Total Refining/ Ultramar Diamond Shamrock (UDS)/Valero (formerly Leonard and Midwest refineries) operated on the east side of Alma on both sides of the Pine River. They dumped large quantities of refinery wastes into the Pine River. The refineries emitted a variety of volatile organic compounds (VOCs), semi-volatile organic compounds, heavy metals, sulfuric and hydrofluoric acids and other byproducts of oil refining into the air, groundwater and soil and surface waters of the local drainage basin. Benzene, toluene, ethylbenzene and xylene were detected in significant amount in water samples. In addition, hundreds of thousands of gallons of free product and benzene contaminated groundwater, as deep as 115 feet, is migrating off-site. At the creation of Superfund in 1980, the oil industry successfully lobbied to have refineries exempt from Superfund in exchange for paying the “Superfund tax.” On a number of occasions the US EPA found the refinery violated other emissions regulations, especially for sulfur dioxide. Exposure to sulfur dioxide can impair breathing, aggravate existing respiratory diseases like bronchitis, and reduce the ability of the lungs to clear foreign particles. People with chronic lung and heart diseases, the elderly, and children are the most sensitive.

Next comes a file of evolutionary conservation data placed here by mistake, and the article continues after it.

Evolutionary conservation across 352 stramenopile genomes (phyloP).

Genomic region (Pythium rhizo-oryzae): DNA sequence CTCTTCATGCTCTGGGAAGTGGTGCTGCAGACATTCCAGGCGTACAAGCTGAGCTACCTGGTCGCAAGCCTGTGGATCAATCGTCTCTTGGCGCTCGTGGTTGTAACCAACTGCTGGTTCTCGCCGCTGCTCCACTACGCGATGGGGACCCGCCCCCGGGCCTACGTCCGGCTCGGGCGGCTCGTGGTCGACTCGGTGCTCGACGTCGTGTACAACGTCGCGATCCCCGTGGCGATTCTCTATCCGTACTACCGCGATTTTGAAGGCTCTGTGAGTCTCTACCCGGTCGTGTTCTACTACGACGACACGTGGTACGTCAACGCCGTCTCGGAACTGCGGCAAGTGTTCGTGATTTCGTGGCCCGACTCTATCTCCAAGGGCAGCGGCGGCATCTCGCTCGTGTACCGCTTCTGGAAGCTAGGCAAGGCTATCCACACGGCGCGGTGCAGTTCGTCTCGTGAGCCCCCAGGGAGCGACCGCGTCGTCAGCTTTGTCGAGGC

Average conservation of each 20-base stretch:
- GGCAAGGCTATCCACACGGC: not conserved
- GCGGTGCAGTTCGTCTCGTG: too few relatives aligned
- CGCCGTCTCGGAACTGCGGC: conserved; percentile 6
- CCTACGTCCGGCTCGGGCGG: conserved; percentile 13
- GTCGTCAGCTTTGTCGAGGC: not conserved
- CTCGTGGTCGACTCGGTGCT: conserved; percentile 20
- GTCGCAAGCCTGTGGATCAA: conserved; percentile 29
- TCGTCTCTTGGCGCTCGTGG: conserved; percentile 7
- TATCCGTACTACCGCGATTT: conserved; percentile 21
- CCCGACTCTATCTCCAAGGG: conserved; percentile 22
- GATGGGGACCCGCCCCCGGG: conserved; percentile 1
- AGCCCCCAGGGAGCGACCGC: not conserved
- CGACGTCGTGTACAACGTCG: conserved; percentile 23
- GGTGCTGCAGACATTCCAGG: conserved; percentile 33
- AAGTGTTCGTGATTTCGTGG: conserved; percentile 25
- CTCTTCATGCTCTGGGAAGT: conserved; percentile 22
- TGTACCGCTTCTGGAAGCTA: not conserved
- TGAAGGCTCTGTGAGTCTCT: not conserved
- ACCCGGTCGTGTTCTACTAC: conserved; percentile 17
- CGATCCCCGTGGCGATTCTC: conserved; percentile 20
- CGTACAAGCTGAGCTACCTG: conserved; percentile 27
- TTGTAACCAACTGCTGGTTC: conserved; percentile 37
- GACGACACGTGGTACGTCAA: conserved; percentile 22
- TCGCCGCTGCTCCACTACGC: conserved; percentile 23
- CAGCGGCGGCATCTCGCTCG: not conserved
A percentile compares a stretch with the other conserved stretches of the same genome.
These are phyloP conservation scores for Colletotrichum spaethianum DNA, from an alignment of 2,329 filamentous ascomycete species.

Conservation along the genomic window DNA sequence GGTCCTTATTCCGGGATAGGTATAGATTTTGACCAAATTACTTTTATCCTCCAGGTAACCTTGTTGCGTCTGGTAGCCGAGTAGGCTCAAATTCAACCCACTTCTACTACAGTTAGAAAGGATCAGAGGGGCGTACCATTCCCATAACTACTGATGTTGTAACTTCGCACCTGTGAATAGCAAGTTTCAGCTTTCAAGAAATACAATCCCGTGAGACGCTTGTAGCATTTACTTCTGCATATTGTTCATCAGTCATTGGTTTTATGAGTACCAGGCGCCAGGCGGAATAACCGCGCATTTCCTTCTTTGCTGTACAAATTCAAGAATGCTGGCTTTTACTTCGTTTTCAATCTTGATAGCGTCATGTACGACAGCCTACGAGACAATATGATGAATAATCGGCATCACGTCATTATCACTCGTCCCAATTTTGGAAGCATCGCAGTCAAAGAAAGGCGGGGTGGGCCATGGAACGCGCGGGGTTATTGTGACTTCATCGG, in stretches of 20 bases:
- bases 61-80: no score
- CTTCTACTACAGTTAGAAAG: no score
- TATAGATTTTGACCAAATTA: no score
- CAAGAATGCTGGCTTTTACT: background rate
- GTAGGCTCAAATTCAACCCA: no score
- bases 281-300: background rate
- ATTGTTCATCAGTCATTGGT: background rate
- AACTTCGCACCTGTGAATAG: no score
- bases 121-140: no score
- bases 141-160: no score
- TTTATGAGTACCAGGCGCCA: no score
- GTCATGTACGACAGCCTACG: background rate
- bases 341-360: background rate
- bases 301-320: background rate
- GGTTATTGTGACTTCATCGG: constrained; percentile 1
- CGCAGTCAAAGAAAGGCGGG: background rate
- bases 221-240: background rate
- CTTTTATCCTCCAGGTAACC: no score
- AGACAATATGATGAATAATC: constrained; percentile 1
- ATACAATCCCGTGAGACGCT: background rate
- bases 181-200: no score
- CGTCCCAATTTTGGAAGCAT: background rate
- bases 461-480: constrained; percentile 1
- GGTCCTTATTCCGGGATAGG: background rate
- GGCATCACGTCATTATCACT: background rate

Jacobs Engineering Group not a polluter Jacobs, previously CH2M Hill has been the prime contractor for U.S. EPA remediating the Superfund sites in St. Louis. Jacobs, in turn, often uses more specialized firms to complete components in assessment and remediation of sites.
Colleges and Universities: since its creation in 1998, the Task Force has received invaluable free technical assistance and support from a group of institutions of higher education.
These institutions included:
Alma College: The four-year liberal arts college in Alma, about four miles from the Velsicol Superfund sites in St. Louis. College students and faculty have volunteered for many years both before and after creation of the Task Force and have worked with the PBB Registry. Several faculty and students have served in formal roles with the Task Force and have produced published reports and books on the environmental and human health problems resulting from the regions contamination. Ed Lorenz, an emeritus professor, is Vice-Chair of the Task Force. The Alma College Library Archives has copies of many files related to contamination of the watershed and the work of the Task Force.